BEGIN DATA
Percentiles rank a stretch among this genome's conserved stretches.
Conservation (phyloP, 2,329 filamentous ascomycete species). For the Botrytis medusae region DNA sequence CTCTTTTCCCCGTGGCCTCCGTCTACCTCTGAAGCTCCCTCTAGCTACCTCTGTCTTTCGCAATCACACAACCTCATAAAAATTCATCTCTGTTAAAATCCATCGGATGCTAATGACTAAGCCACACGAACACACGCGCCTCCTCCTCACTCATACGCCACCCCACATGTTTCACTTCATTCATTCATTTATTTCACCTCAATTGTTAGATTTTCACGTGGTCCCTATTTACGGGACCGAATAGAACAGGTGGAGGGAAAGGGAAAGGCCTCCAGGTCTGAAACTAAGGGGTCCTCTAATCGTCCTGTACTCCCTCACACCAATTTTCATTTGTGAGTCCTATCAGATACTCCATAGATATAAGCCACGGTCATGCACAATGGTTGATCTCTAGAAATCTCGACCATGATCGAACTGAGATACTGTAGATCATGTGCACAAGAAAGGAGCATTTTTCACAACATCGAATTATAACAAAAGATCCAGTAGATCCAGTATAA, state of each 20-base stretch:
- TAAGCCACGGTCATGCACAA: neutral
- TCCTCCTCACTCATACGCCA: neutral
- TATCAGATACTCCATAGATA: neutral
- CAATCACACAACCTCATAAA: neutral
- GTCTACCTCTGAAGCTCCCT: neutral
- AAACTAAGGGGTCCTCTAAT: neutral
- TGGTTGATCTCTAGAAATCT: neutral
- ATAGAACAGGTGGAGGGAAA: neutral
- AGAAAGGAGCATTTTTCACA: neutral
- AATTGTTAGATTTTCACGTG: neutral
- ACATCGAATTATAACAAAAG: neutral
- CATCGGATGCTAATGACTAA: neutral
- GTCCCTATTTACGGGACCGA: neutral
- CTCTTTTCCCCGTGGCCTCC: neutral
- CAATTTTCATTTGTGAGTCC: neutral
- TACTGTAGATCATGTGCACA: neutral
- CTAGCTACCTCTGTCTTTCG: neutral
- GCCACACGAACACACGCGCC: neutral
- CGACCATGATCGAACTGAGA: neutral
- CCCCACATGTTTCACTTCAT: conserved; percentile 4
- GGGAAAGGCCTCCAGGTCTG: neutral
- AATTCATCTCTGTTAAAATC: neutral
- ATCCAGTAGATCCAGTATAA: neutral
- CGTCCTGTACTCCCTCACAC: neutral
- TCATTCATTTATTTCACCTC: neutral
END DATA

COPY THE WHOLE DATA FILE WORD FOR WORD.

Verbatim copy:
Percentiles rank a stretch among this genome's conserved stretches.
Conservation (phyloP, 2,329 filamentous ascomycete species). For the Botrytis medusae region DNA sequence CTCTTTTCCCCGTGGCCTCCGTCTACCTCTGAAGCTCCCTCTAGCTACCTCTGTCTTTCGCAATCACACAACCTCATAAAAATTCATCTCTGTTAAAATCCATCGGATGCTAATGACTAAGCCACACGAACACACGCGCCTCCTCCTCACTCATACGCCACCCCACATGTTTCACTTCATTCATTCATTTATTTCACCTCAATTGTTAGATTTTCACGTGGTCCCTATTTACGGGACCGAATAGAACAGGTGGAGGGAAAGGGAAAGGCCTCCAGGTCTGAAACTAAGGGGTCCTCTAATCGTCCTGTACTCCCTCACACCAATTTTCATTTGTGAGTCCTATCAGATACTCCATAGATATAAGCCACGGTCATGCACAATGGTTGATCTCTAGAAATCTCGACCATGATCGAACTGAGATACTGTAGATCATGTGCACAAGAAAGGAGCATTTTTCACAACATCGAATTATAACAAAAGATCCAGTAGATCCAGTATAA, state of each 20-base stretch:
- TAAGCCACGGTCATGCACAA: neutral
- TCCTCCTCACTCATACGCCA: neutral
- TATCAGATACTCCATAGATA: neutral
- CAATCACACAACCTCATAAA: neutral
- GTCTACCTCTGAAGCTCCCT: neutral
- AAACTAAGGGGTCCTCTAAT: neutral
- TGGTTGATCTCTAGAAATCT: neutral
- ATAGAACAGGTGGAGGGAAA: neutral
- AGAAAGGAGCATTTTTCACA: neutral
- AATTGTTAGATTTTCACGTG: neutral
- ACATCGAATTATAACAAAAG: neutral
- CATCGGATGCTAATGACTAA: neutral
- GTCCCTATTTACGGGACCGA: neutral
- CTCTTTTCCCCGTGGCCTCC: neutral
- CAATTTTCATTTGTGAGTCC: neutral
- TACTGTAGATCATGTGCACA: neutral
- CTAGCTACCTCTGTCTTTCG: neutral
- GCCACACGAACACACGCGCC: neutral
- CGACCATGATCGAACTGAGA: neutral
- CCCCACATGTTTCACTTCAT: conserved; percentile 4
- GGGAAAGGCCTCCAGGTCTG: neutral
- AATTCATCTCTGTTAAAATC: neutral
- ATCCAGTAGATCCAGTATAA: neutral
- CGTCCTGTACTCCCTCACAC: neutral
- TCATTCATTTATTTCACCTC: neutral